Degradation kinetics of metronidazole in solution.

Tri-Service General Hospital, Department of Clinical Pharmacy, National Defense Medical Center, School of Pharmacy, Taipei, Taiwan, Republic of China.
Journal of Pharmaceutical Sciences (Impact Factor: 3.13). 02/1993; 82(1):95-8. DOI: 10.1002/jps.2600820121
Source: PubMed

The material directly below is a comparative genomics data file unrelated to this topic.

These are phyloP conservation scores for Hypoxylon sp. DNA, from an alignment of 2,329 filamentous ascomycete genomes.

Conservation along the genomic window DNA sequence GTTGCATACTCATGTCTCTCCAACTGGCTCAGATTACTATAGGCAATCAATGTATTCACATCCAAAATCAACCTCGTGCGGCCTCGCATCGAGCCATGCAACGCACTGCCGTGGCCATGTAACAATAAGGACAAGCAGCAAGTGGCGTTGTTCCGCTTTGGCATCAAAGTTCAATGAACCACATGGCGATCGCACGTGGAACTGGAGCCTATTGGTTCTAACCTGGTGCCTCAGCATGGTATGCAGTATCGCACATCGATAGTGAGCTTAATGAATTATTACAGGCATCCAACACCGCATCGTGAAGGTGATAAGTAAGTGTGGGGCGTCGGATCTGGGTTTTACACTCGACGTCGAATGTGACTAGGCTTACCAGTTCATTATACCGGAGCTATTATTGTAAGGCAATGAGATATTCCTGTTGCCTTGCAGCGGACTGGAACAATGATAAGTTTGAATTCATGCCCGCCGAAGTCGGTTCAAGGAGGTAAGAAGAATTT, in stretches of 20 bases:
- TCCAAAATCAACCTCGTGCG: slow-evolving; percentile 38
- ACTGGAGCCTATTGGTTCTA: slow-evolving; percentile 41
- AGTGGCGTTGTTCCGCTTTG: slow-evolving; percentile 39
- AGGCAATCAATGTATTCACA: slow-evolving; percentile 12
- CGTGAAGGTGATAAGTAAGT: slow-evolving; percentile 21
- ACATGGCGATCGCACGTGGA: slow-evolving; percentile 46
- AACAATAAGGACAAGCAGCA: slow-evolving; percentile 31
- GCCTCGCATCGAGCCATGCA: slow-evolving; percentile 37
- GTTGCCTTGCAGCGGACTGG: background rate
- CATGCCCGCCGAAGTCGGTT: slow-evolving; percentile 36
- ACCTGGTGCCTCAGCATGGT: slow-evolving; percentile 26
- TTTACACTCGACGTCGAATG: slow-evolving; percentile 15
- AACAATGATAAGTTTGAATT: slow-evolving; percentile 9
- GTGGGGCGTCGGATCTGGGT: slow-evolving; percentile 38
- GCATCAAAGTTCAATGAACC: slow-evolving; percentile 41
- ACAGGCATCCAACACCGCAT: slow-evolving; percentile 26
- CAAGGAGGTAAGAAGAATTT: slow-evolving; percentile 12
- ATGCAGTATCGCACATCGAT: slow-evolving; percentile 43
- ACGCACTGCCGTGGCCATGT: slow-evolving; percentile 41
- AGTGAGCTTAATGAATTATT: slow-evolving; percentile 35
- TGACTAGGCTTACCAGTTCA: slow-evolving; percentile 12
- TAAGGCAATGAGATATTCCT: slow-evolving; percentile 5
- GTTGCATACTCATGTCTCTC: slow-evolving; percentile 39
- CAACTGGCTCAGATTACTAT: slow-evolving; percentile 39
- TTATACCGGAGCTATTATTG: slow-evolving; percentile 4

ABSTRACT The degradation kinetics of metronidazole in aqueous solutions of pH 3.1 to 9.9 under accelerated storage conditions were studied. The stability of metronidazole in solutions containing propylene glycol or polyethylene glycol 400 was also investigated. The reaction order for metronidazole in these aqueous and solvent systems followed pseudo-first-order degradation kinetics. The degradation rate of metronidazole was invariant under various total buffer concentrations at each specific pH within the investigated pH range. These results indicate that no general acid/base catalysis imposed by acetate, phosphate, and borate buffer species is responsible for the degradation of metronidazole. The catalytic rate constants for hydrogen ion, water, and hydroxyl ion for the degradation of metronidazole were 6.11 x 10(-5) M/s, 3.54 x 10(-8) L/s, and 4.10 x 10(-3) M/s, respectively. The pH-rate profile shows a pH-independent region of pH 3.9-6.6. Maximum stability of metronidazole was at pH 5.6 under zero total buffer species conditions. The ionic strength effect on metronidazole degradation in acetate and phosphate buffers followed the modified Debye-Huckel equation well. The Arrhenius plot showing the temperature dependence of metronidazole degradation indicates estimates of activation energy of 15.35 kcal/mol and a half-life of 963 h at room temperature in 0.1 M pH 3.1 acetate buffer solution (ionic strength = 0.5). Irradiation with UV light (254 nm) of the metronidazole solutions (pH 3.1 acetate buffer) accelerated degradation in comparison with light-protected samples. Incorporation of propylene glycol into the metronidazole solution at pH 3.1 increased stability; however, an adverse effect on the stability of metronidazole was seen when polyethylene glycol 400 solvent system was used.

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